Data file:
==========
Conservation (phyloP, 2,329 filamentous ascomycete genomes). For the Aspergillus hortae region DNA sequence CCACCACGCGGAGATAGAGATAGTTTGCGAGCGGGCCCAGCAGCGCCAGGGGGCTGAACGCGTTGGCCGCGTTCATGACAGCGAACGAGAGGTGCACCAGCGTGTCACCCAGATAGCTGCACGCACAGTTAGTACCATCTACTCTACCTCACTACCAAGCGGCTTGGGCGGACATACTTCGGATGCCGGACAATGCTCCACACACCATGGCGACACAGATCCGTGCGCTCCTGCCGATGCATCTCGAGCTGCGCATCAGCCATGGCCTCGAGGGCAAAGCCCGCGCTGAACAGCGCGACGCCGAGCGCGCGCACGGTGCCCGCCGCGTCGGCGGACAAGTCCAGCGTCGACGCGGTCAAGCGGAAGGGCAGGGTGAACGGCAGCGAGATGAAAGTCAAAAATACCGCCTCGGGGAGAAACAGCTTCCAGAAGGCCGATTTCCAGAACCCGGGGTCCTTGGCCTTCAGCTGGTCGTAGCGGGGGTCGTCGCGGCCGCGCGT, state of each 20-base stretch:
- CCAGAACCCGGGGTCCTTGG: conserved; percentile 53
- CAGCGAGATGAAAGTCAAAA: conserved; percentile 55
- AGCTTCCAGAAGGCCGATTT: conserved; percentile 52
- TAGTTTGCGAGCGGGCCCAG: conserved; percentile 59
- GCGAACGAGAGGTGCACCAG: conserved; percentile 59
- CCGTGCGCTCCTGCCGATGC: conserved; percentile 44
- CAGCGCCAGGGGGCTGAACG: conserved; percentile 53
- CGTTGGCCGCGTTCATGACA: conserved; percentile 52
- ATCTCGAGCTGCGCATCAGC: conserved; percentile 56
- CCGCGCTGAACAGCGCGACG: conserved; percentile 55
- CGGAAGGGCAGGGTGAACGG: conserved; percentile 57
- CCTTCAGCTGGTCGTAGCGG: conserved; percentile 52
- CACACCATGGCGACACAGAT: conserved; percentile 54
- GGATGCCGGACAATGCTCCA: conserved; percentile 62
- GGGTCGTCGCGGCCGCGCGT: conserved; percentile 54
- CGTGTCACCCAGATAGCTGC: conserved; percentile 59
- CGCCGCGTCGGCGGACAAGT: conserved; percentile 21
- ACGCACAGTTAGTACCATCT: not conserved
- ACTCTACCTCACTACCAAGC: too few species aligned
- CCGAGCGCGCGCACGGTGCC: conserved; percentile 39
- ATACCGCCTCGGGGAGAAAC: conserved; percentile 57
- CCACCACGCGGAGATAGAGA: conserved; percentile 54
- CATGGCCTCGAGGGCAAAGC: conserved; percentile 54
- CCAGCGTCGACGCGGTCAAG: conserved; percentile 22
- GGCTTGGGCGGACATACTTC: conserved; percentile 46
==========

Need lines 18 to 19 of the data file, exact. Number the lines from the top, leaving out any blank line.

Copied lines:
- CGCCGCGTCGGCGGACAAGT: conserved; percentile 21
- ACGCACAGTTAGTACCATCT: not conserved